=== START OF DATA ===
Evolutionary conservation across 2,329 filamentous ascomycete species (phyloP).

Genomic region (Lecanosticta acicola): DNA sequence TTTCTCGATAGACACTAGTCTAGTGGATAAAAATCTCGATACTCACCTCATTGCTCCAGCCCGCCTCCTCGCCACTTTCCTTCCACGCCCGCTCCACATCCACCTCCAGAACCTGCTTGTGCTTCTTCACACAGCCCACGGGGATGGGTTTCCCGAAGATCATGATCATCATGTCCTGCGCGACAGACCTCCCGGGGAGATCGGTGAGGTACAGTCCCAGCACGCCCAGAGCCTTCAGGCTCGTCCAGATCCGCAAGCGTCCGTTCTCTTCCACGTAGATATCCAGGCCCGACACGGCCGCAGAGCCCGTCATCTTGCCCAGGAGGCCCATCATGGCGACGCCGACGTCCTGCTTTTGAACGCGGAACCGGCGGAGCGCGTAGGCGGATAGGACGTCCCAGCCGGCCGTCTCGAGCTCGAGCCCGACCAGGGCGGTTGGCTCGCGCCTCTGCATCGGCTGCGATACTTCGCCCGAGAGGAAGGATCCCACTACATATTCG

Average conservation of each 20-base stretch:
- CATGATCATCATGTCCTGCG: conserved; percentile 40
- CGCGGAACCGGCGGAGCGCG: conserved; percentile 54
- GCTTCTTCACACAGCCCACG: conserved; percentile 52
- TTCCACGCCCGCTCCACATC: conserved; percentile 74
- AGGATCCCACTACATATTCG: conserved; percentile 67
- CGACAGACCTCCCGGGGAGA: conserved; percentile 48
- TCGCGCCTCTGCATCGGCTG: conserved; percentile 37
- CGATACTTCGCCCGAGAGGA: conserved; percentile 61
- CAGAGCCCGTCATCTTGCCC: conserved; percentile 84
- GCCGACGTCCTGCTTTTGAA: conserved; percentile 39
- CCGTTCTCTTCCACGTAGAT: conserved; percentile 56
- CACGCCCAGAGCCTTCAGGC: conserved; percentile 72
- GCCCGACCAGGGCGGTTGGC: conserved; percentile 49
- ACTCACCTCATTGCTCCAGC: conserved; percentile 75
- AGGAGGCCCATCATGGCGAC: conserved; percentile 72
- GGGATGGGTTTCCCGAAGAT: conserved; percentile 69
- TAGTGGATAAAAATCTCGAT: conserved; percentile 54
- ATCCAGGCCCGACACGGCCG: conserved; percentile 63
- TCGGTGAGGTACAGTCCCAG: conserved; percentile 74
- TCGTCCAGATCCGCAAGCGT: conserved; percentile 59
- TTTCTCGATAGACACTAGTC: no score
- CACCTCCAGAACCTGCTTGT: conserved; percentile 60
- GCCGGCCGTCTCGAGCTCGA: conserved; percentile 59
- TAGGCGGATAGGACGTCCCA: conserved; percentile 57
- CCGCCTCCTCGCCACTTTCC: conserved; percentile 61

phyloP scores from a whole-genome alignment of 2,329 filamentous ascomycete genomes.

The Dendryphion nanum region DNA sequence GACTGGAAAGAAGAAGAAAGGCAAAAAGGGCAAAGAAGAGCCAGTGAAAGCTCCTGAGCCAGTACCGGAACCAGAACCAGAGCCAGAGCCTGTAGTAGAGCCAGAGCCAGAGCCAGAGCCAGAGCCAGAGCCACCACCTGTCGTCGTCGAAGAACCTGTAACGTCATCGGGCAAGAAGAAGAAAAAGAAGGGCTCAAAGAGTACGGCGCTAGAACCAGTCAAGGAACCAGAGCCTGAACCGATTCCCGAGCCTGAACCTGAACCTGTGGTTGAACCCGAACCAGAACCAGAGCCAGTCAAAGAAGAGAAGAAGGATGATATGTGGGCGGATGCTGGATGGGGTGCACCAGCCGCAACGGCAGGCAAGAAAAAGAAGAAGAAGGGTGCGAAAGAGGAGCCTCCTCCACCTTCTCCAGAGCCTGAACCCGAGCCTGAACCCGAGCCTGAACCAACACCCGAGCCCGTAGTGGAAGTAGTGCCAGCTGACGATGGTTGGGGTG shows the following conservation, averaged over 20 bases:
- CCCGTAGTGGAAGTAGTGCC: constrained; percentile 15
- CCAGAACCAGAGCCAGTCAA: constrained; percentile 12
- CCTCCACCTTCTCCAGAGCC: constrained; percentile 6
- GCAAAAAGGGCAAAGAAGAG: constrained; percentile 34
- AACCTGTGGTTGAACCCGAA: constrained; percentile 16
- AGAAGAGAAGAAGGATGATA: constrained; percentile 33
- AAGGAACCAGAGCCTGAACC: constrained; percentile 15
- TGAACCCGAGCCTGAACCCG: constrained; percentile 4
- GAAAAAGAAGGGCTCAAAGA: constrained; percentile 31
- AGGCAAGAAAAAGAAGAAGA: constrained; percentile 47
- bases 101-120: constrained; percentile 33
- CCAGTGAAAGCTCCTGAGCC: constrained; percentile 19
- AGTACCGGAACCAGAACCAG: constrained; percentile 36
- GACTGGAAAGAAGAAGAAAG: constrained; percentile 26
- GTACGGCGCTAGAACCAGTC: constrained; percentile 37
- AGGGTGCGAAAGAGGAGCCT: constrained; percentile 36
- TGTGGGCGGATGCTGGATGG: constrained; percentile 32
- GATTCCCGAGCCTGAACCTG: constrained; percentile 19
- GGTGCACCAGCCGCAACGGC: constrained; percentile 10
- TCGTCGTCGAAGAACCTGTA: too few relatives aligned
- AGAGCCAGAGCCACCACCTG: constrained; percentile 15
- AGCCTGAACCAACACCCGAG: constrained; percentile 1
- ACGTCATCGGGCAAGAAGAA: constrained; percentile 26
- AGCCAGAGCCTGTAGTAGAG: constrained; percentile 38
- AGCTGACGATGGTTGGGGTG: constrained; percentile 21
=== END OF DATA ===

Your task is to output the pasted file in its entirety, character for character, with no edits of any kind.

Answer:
Evolutionary conservation across 2,329 filamentous ascomycete species (phyloP).

Genomic region (Lecanosticta acicola): DNA sequence TTTCTCGATAGACACTAGTCTAGTGGATAAAAATCTCGATACTCACCTCATTGCTCCAGCCCGCCTCCTCGCCACTTTCCTTCCACGCCCGCTCCACATCCACCTCCAGAACCTGCTTGTGCTTCTTCACACAGCCCACGGGGATGGGTTTCCCGAAGATCATGATCATCATGTCCTGCGCGACAGACCTCCCGGGGAGATCGGTGAGGTACAGTCCCAGCACGCCCAGAGCCTTCAGGCTCGTCCAGATCCGCAAGCGTCCGTTCTCTTCCACGTAGATATCCAGGCCCGACACGGCCGCAGAGCCCGTCATCTTGCCCAGGAGGCCCATCATGGCGACGCCGACGTCCTGCTTTTGAACGCGGAACCGGCGGAGCGCGTAGGCGGATAGGACGTCCCAGCCGGCCGTCTCGAGCTCGAGCCCGACCAGGGCGGTTGGCTCGCGCCTCTGCATCGGCTGCGATACTTCGCCCGAGAGGAAGGATCCCACTACATATTCG

Average conservation of each 20-base stretch:
- CATGATCATCATGTCCTGCG: conserved; percentile 40
- CGCGGAACCGGCGGAGCGCG: conserved; percentile 54
- GCTTCTTCACACAGCCCACG: conserved; percentile 52
- TTCCACGCCCGCTCCACATC: conserved; percentile 74
- AGGATCCCACTACATATTCG: conserved; percentile 67
- CGACAGACCTCCCGGGGAGA: conserved; percentile 48
- TCGCGCCTCTGCATCGGCTG: conserved; percentile 37
- CGATACTTCGCCCGAGAGGA: conserved; percentile 61
- CAGAGCCCGTCATCTTGCCC: conserved; percentile 84
- GCCGACGTCCTGCTTTTGAA: conserved; percentile 39
- CCGTTCTCTTCCACGTAGAT: conserved; percentile 56
- CACGCCCAGAGCCTTCAGGC: conserved; percentile 72
- GCCCGACCAGGGCGGTTGGC: conserved; percentile 49
- ACTCACCTCATTGCTCCAGC: conserved; percentile 75
- AGGAGGCCCATCATGGCGAC: conserved; percentile 72
- GGGATGGGTTTCCCGAAGAT: conserved; percentile 69
- TAGTGGATAAAAATCTCGAT: conserved; percentile 54
- ATCCAGGCCCGACACGGCCG: conserved; percentile 63
- TCGGTGAGGTACAGTCCCAG: conserved; percentile 74
- TCGTCCAGATCCGCAAGCGT: conserved; percentile 59
- TTTCTCGATAGACACTAGTC: no score
- CACCTCCAGAACCTGCTTGT: conserved; percentile 60
- GCCGGCCGTCTCGAGCTCGA: conserved; percentile 59
- TAGGCGGATAGGACGTCCCA: conserved; percentile 57
- CCGCCTCCTCGCCACTTTCC: conserved; percentile 61

phyloP scores from a whole-genome alignment of 2,329 filamentous ascomycete genomes.

The Dendryphion nanum region DNA sequence GACTGGAAAGAAGAAGAAAGGCAAAAAGGGCAAAGAAGAGCCAGTGAAAGCTCCTGAGCCAGTACCGGAACCAGAACCAGAGCCAGAGCCTGTAGTAGAGCCAGAGCCAGAGCCAGAGCCAGAGCCAGAGCCACCACCTGTCGTCGTCGAAGAACCTGTAACGTCATCGGGCAAGAAGAAGAAAAAGAAGGGCTCAAAGAGTACGGCGCTAGAACCAGTCAAGGAACCAGAGCCTGAACCGATTCCCGAGCCTGAACCTGAACCTGTGGTTGAACCCGAACCAGAACCAGAGCCAGTCAAAGAAGAGAAGAAGGATGATATGTGGGCGGATGCTGGATGGGGTGCACCAGCCGCAACGGCAGGCAAGAAAAAGAAGAAGAAGGGTGCGAAAGAGGAGCCTCCTCCACCTTCTCCAGAGCCTGAACCCGAGCCTGAACCCGAGCCTGAACCAACACCCGAGCCCGTAGTGGAAGTAGTGCCAGCTGACGATGGTTGGGGTG shows the following conservation, averaged over 20 bases:
- CCCGTAGTGGAAGTAGTGCC: constrained; percentile 15
- CCAGAACCAGAGCCAGTCAA: constrained; percentile 12
- CCTCCACCTTCTCCAGAGCC: constrained; percentile 6
- GCAAAAAGGGCAAAGAAGAG: constrained; percentile 34
- AACCTGTGGTTGAACCCGAA: constrained; percentile 16
- AGAAGAGAAGAAGGATGATA: constrained; percentile 33
- AAGGAACCAGAGCCTGAACC: constrained; percentile 15
- TGAACCCGAGCCTGAACCCG: constrained; percentile 4
- GAAAAAGAAGGGCTCAAAGA: constrained; percentile 31
- AGGCAAGAAAAAGAAGAAGA: constrained; percentile 47
- bases 101-120: constrained; percentile 33
- CCAGTGAAAGCTCCTGAGCC: constrained; percentile 19
- AGTACCGGAACCAGAACCAG: constrained; percentile 36
- GACTGGAAAGAAGAAGAAAG: constrained; percentile 26
- GTACGGCGCTAGAACCAGTC: constrained; percentile 37
- AGGGTGCGAAAGAGGAGCCT: constrained; percentile 36
- TGTGGGCGGATGCTGGATGG: constrained; percentile 32
- GATTCCCGAGCCTGAACCTG: constrained; percentile 19
- GGTGCACCAGCCGCAACGGC: constrained; percentile 10
- TCGTCGTCGAAGAACCTGTA: too few relatives aligned
- AGAGCCAGAGCCACCACCTG: constrained; percentile 15
- AGCCTGAACCAACACCCGAG: constrained; percentile 1
- ACGTCATCGGGCAAGAAGAA: constrained; percentile 26
- AGCCAGAGCCTGTAGTAGAG: constrained; percentile 38
- AGCTGACGATGGTTGGGGTG: constrained; percentile 21